Are there norms for confessional rooms?

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There is a church where I attend Confession that only has one “traditional” confessional room, that is, a room which includes a kneeler and a screen.

When there are many people attending Confession, a second priest will hold confession in the sacristy. The sacristy does not afford the opportunity for a kneeler or a screen; the penitent must go face-to-face, which is fine for those who choose to do so. However, the chair that the penitent sits in is right in front of the door. It is positioned in such a way that the door cannot be closed. And while the line of people waiting cannot hear the penitent confess, they can see the penitent.

I find this to be very uncomfortable – both as a person waiting in line, trying to avert my eyes and as the person receiving the Sacrament feeling that everyone is watching me confess. Often times, people stand in line additional minutes to wait for the closed door confessional.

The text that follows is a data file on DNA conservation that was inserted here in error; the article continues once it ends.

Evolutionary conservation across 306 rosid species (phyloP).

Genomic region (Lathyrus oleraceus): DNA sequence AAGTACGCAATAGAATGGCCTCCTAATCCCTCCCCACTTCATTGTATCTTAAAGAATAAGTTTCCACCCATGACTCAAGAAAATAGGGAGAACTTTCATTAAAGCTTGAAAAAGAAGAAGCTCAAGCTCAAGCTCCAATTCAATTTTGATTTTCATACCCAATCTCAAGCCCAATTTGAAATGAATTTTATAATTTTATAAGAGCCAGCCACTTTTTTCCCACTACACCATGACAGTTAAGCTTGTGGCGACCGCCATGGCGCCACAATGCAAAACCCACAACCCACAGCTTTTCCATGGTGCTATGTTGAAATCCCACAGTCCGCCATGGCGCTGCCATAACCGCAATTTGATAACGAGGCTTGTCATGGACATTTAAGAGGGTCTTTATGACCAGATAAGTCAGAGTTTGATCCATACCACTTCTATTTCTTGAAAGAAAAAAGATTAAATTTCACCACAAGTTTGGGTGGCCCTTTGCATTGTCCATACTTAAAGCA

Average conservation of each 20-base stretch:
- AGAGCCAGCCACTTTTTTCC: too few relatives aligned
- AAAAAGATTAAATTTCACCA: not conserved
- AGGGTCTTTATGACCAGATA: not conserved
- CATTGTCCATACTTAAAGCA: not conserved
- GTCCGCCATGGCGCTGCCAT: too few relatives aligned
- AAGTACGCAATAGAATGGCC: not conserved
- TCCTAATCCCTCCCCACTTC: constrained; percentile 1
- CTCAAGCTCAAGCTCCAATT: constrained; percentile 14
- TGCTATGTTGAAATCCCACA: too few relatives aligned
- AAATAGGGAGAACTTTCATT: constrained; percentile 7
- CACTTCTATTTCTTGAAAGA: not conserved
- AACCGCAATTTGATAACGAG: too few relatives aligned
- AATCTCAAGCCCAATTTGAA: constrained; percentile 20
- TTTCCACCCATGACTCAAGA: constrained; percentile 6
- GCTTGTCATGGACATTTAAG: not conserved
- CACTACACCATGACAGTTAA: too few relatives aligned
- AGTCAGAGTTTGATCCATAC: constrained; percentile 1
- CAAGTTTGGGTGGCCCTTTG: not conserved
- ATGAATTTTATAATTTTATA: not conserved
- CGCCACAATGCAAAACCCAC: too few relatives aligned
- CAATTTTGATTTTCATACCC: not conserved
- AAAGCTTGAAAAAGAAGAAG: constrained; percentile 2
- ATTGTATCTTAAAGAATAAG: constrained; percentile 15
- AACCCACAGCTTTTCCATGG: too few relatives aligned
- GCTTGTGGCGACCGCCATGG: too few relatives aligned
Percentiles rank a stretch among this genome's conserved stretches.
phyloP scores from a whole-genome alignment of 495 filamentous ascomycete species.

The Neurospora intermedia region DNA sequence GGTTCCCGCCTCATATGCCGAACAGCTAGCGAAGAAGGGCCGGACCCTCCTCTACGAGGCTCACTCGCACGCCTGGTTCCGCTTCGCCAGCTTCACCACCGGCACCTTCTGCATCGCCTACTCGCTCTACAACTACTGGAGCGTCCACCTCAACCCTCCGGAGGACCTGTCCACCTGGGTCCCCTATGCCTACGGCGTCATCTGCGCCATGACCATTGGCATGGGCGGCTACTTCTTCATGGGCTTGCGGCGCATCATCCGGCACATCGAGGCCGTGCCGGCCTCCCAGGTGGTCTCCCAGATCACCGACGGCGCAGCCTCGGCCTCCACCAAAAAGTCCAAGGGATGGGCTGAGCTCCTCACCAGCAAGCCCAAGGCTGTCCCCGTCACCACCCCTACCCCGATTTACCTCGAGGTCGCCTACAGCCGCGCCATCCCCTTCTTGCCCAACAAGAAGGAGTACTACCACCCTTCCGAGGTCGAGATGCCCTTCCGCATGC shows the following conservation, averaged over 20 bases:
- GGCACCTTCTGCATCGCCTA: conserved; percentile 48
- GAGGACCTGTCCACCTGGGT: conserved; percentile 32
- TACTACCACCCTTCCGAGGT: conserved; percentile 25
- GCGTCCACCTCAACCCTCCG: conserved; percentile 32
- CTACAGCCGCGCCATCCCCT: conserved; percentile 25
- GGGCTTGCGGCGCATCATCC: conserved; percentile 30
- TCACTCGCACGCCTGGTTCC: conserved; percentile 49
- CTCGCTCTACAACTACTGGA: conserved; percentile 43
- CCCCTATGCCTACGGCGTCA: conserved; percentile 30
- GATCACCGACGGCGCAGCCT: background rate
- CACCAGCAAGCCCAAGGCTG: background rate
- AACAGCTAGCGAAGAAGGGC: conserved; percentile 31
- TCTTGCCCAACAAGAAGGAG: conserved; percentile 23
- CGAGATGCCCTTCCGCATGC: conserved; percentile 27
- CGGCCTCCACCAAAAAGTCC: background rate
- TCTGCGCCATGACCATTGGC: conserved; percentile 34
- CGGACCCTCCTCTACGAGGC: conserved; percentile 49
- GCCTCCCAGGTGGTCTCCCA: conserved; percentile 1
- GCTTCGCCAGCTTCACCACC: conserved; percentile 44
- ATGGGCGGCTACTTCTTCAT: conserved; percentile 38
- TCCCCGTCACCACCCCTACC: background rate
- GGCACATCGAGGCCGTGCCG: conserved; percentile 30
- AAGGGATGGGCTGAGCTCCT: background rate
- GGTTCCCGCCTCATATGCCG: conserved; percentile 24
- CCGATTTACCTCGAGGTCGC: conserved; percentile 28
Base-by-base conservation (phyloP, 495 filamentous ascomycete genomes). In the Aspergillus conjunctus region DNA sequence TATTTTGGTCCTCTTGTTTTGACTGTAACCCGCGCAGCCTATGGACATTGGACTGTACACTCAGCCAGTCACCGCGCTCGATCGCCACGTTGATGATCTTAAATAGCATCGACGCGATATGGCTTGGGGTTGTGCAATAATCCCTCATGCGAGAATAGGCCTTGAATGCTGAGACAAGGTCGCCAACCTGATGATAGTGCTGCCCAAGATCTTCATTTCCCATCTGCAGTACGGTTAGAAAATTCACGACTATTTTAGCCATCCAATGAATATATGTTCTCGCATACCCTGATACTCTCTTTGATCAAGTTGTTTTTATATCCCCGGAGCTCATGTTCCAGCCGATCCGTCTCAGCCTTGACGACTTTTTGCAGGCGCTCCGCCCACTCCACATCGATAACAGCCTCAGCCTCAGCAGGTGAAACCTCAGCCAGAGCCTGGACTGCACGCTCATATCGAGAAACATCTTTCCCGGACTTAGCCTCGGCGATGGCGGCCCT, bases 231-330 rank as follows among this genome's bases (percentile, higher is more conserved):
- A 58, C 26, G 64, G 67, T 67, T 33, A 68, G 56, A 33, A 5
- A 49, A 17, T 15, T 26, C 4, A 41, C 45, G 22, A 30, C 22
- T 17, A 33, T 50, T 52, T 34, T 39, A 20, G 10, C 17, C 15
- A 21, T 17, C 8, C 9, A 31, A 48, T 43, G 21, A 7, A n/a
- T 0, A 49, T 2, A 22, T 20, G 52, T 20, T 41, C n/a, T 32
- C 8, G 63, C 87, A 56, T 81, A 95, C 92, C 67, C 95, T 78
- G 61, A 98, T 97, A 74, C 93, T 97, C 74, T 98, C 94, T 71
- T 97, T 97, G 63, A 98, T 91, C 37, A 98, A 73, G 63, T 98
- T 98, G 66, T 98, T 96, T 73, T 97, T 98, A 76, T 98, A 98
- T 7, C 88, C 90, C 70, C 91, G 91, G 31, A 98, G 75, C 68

Are there any norms that guide the Church in terms of the confessional room?
The penitent must be given the opportunity to anonymously confess and, in ordinary cases, others should not be able to see the person confessing. This second requirement may be impossible to provide for at times; for example, at penance services where there are more priests available than hidden areas. But at least a choice between secluded areas and “visible” areas should be made available. The most important requirement, of course, is that the penitent’s confession cannot be overheard. If anyone who can read lips sees a person confessing, he should turn away.

From your account, it appears that your parish is giving people the choice of anonymous and private confession. You might simply recommend to the pastor that the parish invest in a portable screen.
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